doing real science. His
project has students build simulations
of physical phenomena that they can
observe, and in doing so learn a lot
about mathematics and computation. But
this is a much bigger idea in Kay's
work. If you haven't yet, read his
Draper Prize talk,
The Power Of The Context.
It speaks with eloquence about how people
have great ideas when they are immersed in
an environment that stimulates thought and
connections. Kay's article says a lot about
how the working conditions in lab foster such
an environment, and perhaps most importantly
the people. In an instructional setting the
teacher and fellow students define most of
this part of the environment. Other people
can be a part of the environment, too, through
their ideas and creations -- see my
article on Al Cullum
and his catchphrase "a touch of greatness".
But the problems that we work on are also an
indispensable element in the context that
motivates people to do great work. In his
Draper Prize talk, Kay speaks about how his
Xerox PARC lab worked with educators, artists,
and engineers on problems that mattered to
them, along with all the messy
distractions that those problems entail.
Do you think that the PARC folks would have
created as many interesting tools and ideas
if they had been working "Hello, World" and
other toy problems of their own invention?
Alan's vision in his OOPSLA talks was to create
the computing equivalent of Frank Oppenheimer's
-- 500 or more exciting examples with which
young people could learn about math, science,
computation, reading, and writing, all in
context. With that many problems at hand, we
wouldn't have to worry as much about finding
a small handful of examples for use each semester,
as every student would likely find something
that attracted him or her, something to engage
their minds deeply enough that they would learn
math and science and computing just to be able
to work on the problem that had grabbed a hold
of them. The real problem engages the students,
and its rich context makes learning something
new worthwhile. Whenever the context of the
problem is so messy that distractions inhibit
learning, we as instructors have to create
boundaries that keep the problem real but let
the students focus on what matters.
Having students work on real problems offers
advantages beyond motivation. Remember the
problem of attracting and retaining a wider
population of students? Real problems may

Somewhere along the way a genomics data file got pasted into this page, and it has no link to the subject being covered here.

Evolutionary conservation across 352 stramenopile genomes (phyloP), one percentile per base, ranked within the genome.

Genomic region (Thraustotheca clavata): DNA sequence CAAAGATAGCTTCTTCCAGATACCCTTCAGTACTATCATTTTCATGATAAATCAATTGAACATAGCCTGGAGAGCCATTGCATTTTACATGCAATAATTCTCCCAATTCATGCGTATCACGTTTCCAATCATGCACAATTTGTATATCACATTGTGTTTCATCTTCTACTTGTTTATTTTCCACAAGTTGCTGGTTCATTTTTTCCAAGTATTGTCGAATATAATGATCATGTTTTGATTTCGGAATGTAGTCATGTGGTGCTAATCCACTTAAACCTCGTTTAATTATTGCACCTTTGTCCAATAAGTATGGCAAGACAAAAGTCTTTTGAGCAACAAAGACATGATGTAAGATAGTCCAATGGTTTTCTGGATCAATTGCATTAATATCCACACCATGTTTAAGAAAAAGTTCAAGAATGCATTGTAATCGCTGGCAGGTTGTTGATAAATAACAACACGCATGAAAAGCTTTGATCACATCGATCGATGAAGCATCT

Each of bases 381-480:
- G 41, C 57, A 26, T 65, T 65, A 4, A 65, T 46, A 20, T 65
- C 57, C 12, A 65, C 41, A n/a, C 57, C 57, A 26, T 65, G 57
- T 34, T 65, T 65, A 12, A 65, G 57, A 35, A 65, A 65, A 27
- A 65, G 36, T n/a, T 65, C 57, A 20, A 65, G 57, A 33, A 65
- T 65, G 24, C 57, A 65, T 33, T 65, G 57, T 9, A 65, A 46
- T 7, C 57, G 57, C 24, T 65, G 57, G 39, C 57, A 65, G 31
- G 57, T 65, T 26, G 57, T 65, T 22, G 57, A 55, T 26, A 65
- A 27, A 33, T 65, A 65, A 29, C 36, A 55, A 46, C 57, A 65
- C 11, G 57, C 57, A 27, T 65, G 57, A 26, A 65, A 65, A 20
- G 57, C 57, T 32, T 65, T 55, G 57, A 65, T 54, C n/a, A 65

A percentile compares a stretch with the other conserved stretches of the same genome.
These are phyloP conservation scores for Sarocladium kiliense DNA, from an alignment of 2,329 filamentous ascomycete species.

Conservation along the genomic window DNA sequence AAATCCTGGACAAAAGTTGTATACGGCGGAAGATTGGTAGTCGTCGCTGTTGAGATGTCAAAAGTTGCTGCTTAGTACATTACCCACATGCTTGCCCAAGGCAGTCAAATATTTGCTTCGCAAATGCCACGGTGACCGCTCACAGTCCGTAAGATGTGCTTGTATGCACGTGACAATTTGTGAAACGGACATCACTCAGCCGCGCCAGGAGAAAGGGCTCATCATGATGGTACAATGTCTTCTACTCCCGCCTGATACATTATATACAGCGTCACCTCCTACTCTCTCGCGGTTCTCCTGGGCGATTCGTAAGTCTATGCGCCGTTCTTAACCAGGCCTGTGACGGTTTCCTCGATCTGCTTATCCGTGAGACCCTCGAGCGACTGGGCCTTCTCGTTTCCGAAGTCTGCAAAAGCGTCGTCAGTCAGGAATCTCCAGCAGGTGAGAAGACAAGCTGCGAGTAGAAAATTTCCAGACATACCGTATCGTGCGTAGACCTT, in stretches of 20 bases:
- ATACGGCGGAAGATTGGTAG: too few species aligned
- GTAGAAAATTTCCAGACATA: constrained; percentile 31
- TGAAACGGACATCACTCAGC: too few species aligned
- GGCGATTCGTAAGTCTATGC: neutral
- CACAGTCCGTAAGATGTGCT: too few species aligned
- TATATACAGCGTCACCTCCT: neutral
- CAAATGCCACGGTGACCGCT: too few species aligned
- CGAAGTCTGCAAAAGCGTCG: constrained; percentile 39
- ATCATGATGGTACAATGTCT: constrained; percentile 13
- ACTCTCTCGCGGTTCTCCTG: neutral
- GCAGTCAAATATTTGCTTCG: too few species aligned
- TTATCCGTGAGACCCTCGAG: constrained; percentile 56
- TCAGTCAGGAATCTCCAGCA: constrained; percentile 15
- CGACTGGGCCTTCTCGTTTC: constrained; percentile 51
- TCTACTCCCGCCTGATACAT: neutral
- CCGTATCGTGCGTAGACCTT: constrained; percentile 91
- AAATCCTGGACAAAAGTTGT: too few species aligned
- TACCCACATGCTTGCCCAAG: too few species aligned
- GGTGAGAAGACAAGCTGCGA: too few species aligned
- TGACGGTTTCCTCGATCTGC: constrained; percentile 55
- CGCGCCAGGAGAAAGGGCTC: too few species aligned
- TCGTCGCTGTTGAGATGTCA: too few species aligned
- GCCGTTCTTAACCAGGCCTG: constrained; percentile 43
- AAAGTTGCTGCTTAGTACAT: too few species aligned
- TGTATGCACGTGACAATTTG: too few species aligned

help us there, too. We geeks may like programming
for its own sake, but not everyone who could
enrich our discipline does. Whatever the
natural interests and abilities of students are,
different kinds of people seem to different
values that affect their choice of
academic disciplines and jobs. This may explain
some of the difficulty that computer science has
attracting and retaining women. A
study at the University of Michigan
found that women tend to value working with and
for people more than men, and that this value
accounted at least in part for women tend to
choose math and CS careers less frequently: they
perceive that math and CS are less directly about
people than some other disciplines, even in the
sciences. If women do not have this perception,
many of our CS1 and 2 courses would give it to
them right away. But working on real problems
from real domains might send a different signal:
computing provides an opportunity to work with
other people in more different ways than just
about any other discipline!
I know that this is one of the reasons I so
loved working in knowledge-based systems. I
had a chance to work with interesting people
from all over the spectrum of ideas: lawyers,
accountants, scientists, practitioners, ....
And in the meantime I had to study each new
discipline in order to understand it well enough
to help the people with whom I worked. It was
a constant stream of new and interesting ideas!
I don't want you to think that no one is using
real problems in their courses. Certainly a
number of people are. For example, check out
Mark Guzdial's media computation approach
to introductory computing courses. Media
computation -- programs that manipulate images,
sounds, and video -- seems like a natural way
to go for students of this generation. I think
an example of this sort would make a great
starting point for my group's work at ChiliPLoP
next week. But Mark's project is one of only
a few big projects aimed in this direction.
If we are to reach an Exploratorium-like 650
great CS 1 examples, then we all need to pitch
One downside for instructors is that working
with real problems requires a lot of work up
front. If I want to use the science of networks
or genomics as a my theme for a course, then
I need to study the area myself well in advance
of teaching the course. I have to design all
new classroom examples -- and programming
assignments, and exam questions. I will
probably have to build support software to hide
my students from gratuitous complexity in the
domain and the programming tools that students
Another potential downside for someone at a small
school is that an applied theme in your course
may appeal to some students but not others, and
your school can only teach one or a few sections
of the course at any one time. This is where
Alan Kay's idea of having a large laboratory of
possibilities becomes so appealing.
This approach requires work, but my
colleagues seem willing to take the plunge.
I'll keep you posted on our efforts and results
as they progress.